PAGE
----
this is the life

Yesterday, a few of us from work went out for burgers, fries and pie at a local drive-in. It was a beautiful day, so we elected to sit out in the sun and enjoy our  fatty, cholesterol-filled, probably genetically modified, wholesome American meal.

A few minutes later, we were joined by a lovely retired couple, Kirk and Sally, who were old friends of my co-workers. They just happened to be at the burger joint as well so we all ate together, chatting about all the lovely trips that they had made since retiring, telling stories, laughing and reminiscing. As I listened to their stories, I couldn’t help but think, “This is the life. To be retired, to be with someone you love, and to enjoy life, travel and eat. When I’m old, this is the life I want.”

Of all the trips they’ve made, they only spoke of one that didn’t happen  – a trip to Panama. Kirk explained, “I was so excited to go and then Sally decides to get sick. (he rolls his eyes and laughs, Sally smiles) So there went that.”

He said it so flippantly, I didn’t imagine it could have been anything serious. I thought maybe she got some sort of stomach flu (I seem to always get it for some reason). I found out later on, after they left, that Sally has stage four lymphoma. This was the disease that ruined their plans for Panama. She was diagnosed shortly after she retired, and has been suffering through it for years. She hasn’t been given very long to live.

Sometimes, people wear their misfortunes like a neon sign so people can see it a mile away. I get like this sometimes. Maybe my bank account balance dips a little too low, or maybe my entrepreneurial plans aren’t quite going the way I would like. It could even be as simple as a running injury or a missing earring,  and soon enough you’ll see me walking down the street wearing sack cloth and tearing my hair out.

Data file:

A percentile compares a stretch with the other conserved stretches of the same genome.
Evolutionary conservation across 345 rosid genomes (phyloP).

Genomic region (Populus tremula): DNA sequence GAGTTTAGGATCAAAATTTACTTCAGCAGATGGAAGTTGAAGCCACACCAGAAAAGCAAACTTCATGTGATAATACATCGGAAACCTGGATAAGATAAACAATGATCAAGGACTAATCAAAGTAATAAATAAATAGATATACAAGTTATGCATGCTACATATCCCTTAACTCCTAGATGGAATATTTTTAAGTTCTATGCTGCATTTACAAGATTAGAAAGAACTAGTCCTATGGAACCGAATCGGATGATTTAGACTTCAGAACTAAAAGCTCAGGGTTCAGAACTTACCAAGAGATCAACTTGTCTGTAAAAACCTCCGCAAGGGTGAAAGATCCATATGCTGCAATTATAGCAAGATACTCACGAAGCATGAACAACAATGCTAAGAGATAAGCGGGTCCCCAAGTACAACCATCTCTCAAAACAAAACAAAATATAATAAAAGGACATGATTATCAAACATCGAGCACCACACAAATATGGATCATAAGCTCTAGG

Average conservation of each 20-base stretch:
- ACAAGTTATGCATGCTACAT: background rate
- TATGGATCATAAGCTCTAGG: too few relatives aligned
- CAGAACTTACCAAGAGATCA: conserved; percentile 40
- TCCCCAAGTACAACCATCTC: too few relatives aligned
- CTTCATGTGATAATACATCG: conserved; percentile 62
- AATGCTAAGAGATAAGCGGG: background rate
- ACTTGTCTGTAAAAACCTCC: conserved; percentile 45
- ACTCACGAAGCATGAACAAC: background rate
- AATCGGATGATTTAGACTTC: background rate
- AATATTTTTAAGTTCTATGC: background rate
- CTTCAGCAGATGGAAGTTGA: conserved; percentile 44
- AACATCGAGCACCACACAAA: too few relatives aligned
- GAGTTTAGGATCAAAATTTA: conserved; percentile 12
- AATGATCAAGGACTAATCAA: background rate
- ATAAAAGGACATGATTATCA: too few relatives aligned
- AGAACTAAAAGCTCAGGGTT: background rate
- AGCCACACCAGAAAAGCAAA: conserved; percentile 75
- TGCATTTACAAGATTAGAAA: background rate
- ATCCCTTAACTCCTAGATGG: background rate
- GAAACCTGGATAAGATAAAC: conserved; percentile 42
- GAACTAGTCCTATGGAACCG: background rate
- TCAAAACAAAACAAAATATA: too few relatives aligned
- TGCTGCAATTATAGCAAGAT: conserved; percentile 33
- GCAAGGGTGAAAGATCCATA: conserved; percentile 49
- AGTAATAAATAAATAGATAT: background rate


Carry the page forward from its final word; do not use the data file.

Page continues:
But in the last couple of years, I’ve seen more death, illness, poverty and heartache in other people’s lives than I have in my entire life. I have also seen more strength, hope and victory in these last couple of years than I have in my entire life. It’s because there are people like Kirk and Sally who accept bad news as part of their life, but who refuse to let it become their life. They struggle through their pain, but they delight in their blessings. They take interest in other people, whether it be old friends or new ones like me. They go on trips far and wide, to exotic countries or local burger joints, and they sit out in the sun and enjoy their junk food (in reasonable amounts).

So now, as I think of them and pray for them, I still find myself hoping to one day have a life like theirs. I hope to one day be retired, be with the one I love, enjoy life, travel and eat. Yes, it’s unfortunate that Sally has cancer. Yes, it’s a shame that her time might be running out sooner than anyone would hope. But then again, all of our clocks are ticking. All of our days are numbered. What is the point of having a long life if you haven’t really lived it?

There really is so much that is good in life, always, in spite of everything that hurts and sucks. And since there is no other life but this, we might as well enjoy it. Sit out in the sun. Have a burger and fries. Laugh with the love of your life. And if you’re blessed with another day tomorrow, seize it. This is the life – the one we are living right here, right now.

 

 

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